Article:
One of the biggest challenges facing American democracy is the decline of trust in public institutions. Polls suggest that local governments enjoy higher levels of trust than, say, the federal government, but such was not always the case. During the 1950s the federal government enjoyed relatively high levels of trust. Today those trust levels are alarmingly low.
The Government Finance Officers Association (GFOA) named “trust” as one of the five pillars of its Foundation for Thriving Communities, an e-book it published last year. (The framework for the e-book evolved out of a joint research effort by GFOA, the National Civic League, the USC Sol Price School of Public Policy and the University of San Francisco.)
More recently the association published a resource aimed at eliminating one obstacle to public trust—the unfair imposition of fees, fines and asset forfeitures. The name of the publication, Financial Policies for Imposed Fees, Fines and Asset Forfeitures: Basis for Building Trust with the Public and Fair Treatment of All Citizens, may sound a little wonky, but consequences of unfair or poorly designed policies can be grave.
To understand the stakes, it might help to go back to the year 2014 when civil unrest broke out in Ferguson, Missouri. In the aftermath of a fatal police shooting of an unarmed Black youth, a report from the U.S. Department of Justice found that local police and courts were using traffic stops and court fines as a revenue generator for the city. The report also suggested that Black residents were more likely to be fined.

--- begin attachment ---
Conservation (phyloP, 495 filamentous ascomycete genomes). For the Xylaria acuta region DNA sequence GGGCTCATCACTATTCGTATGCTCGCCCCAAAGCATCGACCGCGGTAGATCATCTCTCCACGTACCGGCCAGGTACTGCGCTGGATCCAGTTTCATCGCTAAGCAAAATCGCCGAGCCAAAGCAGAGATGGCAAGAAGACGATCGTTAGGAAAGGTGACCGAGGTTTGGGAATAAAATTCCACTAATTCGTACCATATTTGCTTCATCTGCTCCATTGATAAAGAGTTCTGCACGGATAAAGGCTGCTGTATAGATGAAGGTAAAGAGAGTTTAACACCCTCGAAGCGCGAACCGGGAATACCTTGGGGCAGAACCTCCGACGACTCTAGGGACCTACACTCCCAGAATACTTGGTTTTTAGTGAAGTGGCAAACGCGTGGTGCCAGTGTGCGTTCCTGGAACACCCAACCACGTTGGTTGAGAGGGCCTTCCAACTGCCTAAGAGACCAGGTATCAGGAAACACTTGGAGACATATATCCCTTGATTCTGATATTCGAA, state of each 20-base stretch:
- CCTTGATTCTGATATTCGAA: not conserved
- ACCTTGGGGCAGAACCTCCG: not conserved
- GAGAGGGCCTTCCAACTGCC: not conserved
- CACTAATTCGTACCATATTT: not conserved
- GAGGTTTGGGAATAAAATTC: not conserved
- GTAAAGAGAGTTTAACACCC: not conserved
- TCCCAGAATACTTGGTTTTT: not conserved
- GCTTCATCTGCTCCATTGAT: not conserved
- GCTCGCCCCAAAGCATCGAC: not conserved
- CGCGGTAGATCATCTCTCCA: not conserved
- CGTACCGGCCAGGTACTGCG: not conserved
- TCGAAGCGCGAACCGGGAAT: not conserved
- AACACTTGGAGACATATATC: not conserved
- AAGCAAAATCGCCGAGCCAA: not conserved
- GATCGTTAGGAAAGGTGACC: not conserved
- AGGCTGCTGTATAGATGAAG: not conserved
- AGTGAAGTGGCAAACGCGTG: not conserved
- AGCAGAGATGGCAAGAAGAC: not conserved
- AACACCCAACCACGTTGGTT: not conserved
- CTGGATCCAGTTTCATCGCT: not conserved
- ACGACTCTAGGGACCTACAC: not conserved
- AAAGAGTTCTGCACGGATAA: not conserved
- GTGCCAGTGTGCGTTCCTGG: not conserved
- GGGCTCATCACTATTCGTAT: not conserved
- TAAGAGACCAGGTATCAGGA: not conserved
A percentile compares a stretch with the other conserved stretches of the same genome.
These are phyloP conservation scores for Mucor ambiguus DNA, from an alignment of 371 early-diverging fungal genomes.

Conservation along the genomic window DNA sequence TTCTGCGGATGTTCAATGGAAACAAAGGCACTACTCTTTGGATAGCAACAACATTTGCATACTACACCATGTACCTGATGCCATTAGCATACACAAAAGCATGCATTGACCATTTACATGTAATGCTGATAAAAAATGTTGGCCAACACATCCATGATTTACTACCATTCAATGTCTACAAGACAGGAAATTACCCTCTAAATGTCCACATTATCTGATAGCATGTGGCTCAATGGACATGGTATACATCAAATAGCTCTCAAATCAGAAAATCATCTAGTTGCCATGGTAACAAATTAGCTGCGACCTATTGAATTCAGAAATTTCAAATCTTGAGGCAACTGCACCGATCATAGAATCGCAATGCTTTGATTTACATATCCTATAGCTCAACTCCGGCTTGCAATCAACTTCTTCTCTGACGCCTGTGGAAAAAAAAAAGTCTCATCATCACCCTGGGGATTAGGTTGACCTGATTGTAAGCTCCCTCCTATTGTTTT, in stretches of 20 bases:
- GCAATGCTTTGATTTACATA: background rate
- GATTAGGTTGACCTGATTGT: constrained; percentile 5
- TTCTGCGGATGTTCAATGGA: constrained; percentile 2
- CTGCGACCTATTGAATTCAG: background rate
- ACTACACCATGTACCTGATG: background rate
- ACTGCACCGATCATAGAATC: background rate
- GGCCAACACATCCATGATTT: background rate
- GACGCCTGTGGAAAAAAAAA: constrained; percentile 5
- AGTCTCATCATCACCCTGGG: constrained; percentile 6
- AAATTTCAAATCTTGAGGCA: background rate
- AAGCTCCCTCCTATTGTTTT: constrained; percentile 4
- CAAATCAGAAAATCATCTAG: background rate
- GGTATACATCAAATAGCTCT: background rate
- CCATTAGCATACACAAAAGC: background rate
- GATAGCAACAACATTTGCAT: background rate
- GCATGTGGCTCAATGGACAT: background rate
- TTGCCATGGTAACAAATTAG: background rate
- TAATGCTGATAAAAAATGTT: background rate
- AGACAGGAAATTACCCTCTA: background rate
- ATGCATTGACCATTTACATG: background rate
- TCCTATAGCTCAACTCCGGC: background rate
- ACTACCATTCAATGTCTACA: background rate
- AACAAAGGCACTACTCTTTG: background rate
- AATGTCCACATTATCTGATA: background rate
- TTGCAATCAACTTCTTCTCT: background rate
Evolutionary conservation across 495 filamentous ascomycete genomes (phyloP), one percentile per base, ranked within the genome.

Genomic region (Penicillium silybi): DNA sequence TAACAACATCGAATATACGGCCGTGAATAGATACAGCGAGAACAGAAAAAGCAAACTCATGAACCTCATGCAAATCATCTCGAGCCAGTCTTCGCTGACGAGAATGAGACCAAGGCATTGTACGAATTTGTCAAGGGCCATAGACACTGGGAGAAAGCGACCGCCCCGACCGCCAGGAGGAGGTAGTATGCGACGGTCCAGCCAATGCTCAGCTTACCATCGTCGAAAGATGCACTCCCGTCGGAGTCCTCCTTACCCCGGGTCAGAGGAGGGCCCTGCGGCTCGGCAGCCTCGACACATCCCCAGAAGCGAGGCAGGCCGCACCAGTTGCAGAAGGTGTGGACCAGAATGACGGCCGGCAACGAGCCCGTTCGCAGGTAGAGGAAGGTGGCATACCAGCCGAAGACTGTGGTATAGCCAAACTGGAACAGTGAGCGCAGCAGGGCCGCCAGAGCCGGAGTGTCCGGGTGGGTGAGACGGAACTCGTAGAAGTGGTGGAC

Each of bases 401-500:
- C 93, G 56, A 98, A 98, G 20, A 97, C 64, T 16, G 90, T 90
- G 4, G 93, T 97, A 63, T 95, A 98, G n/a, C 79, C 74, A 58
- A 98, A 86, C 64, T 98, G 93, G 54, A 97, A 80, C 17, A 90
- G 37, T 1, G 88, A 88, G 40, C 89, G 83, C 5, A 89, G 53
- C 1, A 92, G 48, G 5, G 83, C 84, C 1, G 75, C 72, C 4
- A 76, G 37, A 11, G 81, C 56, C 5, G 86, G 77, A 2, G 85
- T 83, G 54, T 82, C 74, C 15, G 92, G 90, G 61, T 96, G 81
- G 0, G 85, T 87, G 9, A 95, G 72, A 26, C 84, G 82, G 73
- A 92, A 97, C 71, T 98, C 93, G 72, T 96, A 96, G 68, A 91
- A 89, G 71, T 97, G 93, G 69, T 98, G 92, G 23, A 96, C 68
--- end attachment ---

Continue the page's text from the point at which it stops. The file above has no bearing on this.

The situation in Ferguson was not an isolated case. Starved for revenues after the 2008 financial crisis, many cities were using fines as an important source of revenues. And the lion’s share of these fines often fell on the members of these communities who could least afford them, an injustice that often led to distrust and resentment of police by residents, not to mention unnecessary and potentially dangerous interactions with the law.
GFOA has developed a set of criteria to help local government officials set equitable and practical policies one how and when to impose these fines and fees. For instance, the report warns against “cross-subsidization,” the practice of using revenue gained from one service fee to subsidize another service. For example, late fees for library books should not be used to subsidize the paving of streets.
Fines can be an effective way of discouraging criminal acts or destructive behavior, but governments should be careful in how they assess them. For instance, fining someone with little income can be both harmful to the individual and counterproductive. Serving a jail sentence would obviously make it more difficult to pay the fine.
In some cases, the cost of enforcing a fine or collecting a fee may be greater than the revenue produced. In that case, enforcement is also counterproductive.
Worst of all, is enforcing a fine or penalty in a way that is inequitable or unfair. This leads to distrust, resentment and poor relationships between residents and local government agencies.
“Imposed fees, fines, and asset forfeitures are important tools for local government,” writes the report’s author, GFOA Senior Manager of Research Shayne Kavanagh. “However, like any tool, they can be misused. When these revenue sources are misused, they can reduce citizen’s trust in local government, seriously harm the lives of disadvantaged citizens, and worsen the problems that public services are intended to solve. A financial policy provides boundaries on imposed fees, fines, and asset forfeitures to make sure these tools are used properly.”